The success of the reality series has resulted in the development of several spin-off shows and other related programming. In April 2009, E! announced the first spin-off of Keeping Up with the Kardashians entitled Kourtney and Khloé in Miami, which was later renamed to Kourtney and Khloé Take Miami. The series followed the sisters who moved to Miami to open a new Dash boutique. Ted Harbert, president and CEO of Comcast Entertainment Group, considered the sisters being capable of handling their own standalone series. "It's a very simple formula that we took from scripted TV and applied to a reality show. [...] There are a lot of family sitcom elements to 'Kardashians,' and we think that humor and warmth will carry over to Miami," Harbert added.[34] The show premiered on August 16, 2009 to very high ratings; the episode brought in 2.7 million total viewers and then became the most-watched show on the network since The Anna Nicole Show in 2002.[35] The spin-off was subsequently renewed for a second season which premiered on June 13, 2010,[36] and later returned as Kourtney and Kim Take Miami for a third season on January 20, 2013.[37] Additionally, a series of webisodes entitled Lord Disick: Lifestyles of a Lord were released following the show, which showcased Disick as he informed viewers on how to live like a "king".[38]

In October 2010, the network announced another spin-off called Kourtney and Kim Take New York which followed the same format as its predecessor. The show debuted on January 23, 2011, and followed the sisters who were opening a Dash location in New York City.[39] The series returned for another season which premiered on November 27 the same year.[40] In January 2011, Khloé & Lamar was named as the third spin-off of Keeping Up with the Kardashians, which featured Khloé and her now ex-husband, basketball player Lamar Odom.[41] The show premiered on April 10, 2011, and lasted two seasons.[42] In March 2014, E! announced the fourth spin-off entitled Kourtney and Khloé Take The Hamptons.[43] Kourtney & Khloé Take the Hamptons premiered on November 2, 2014, and followed Kourtney and Khloé who relocated to The Hamptons to work on opening a new Dash pop-up store.[44] The fifth spin-off series has also been announced entitled Dash Dolls. The forthcoming reality series will chronicle the daily life of the employees of the upscale Dash boutiques owned by the Kardashian family.[45]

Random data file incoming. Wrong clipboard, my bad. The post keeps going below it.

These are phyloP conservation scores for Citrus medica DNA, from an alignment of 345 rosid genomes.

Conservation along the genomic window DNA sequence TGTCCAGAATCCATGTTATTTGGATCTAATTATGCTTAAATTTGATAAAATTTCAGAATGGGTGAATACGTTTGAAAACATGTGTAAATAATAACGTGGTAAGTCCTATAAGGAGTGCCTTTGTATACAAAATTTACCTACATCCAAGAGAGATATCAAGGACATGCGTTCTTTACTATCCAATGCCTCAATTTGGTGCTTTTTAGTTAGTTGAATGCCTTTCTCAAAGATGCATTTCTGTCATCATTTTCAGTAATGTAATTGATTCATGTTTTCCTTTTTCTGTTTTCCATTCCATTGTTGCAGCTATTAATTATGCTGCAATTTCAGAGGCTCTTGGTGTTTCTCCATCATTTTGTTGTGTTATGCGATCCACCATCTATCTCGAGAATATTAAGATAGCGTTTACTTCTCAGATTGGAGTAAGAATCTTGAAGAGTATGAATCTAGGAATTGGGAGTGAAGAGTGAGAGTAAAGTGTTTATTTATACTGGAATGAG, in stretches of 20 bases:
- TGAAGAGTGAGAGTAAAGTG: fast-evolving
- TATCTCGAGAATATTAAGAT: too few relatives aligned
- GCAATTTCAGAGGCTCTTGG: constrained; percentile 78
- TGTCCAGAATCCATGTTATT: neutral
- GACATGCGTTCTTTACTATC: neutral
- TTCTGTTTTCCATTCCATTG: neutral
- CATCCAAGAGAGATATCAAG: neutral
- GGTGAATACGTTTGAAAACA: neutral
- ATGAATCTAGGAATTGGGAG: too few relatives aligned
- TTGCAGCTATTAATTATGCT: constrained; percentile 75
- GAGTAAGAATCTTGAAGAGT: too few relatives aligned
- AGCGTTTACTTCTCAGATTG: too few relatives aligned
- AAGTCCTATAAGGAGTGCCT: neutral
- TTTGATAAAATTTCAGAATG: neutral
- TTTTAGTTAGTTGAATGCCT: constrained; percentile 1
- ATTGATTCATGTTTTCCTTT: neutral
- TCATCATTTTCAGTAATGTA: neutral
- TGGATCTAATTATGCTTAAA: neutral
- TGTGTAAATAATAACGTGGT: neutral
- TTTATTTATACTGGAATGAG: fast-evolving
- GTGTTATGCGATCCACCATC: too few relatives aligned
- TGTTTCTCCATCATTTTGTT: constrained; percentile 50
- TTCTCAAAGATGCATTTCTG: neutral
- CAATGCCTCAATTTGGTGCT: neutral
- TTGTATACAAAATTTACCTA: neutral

A few days after Caitlyn Jenner (then Bruce) came out as a trans woman during the 20/20 interview with Diane Sawyer, E! aired a two-part special on Keeping Up with the Kardashians entitled "About Bruce", in which another side of the story was told featuring family members who were not involved in the previous interview on 20/20.[46] The special debuted on May 17, 2015, and brought in 2.92 million total viewers, a 40% increase from the previous episode, while the second part aired the following day with viewership dropping by 13%.[47] I Am Cait, a separate documentary series, was announced immediately after the 20/20 interview. The eight-part one-hour docuseries debuted on July 26, 2015, on E!, and focused on how Jenner is handling the aftermath of the transition as well as approached various LGBT-related issues.[48][49] Jeff Olde, the head of programming of E! network, said that the series is "not at all a Kardashian spin-off", and that "we will not resort to spectacle," trying to emphasize its distinct format that is entirely different from most programming on the network, including Keeping Up with the Kardashians.[50]

Reception[edit]

Critical response[edit]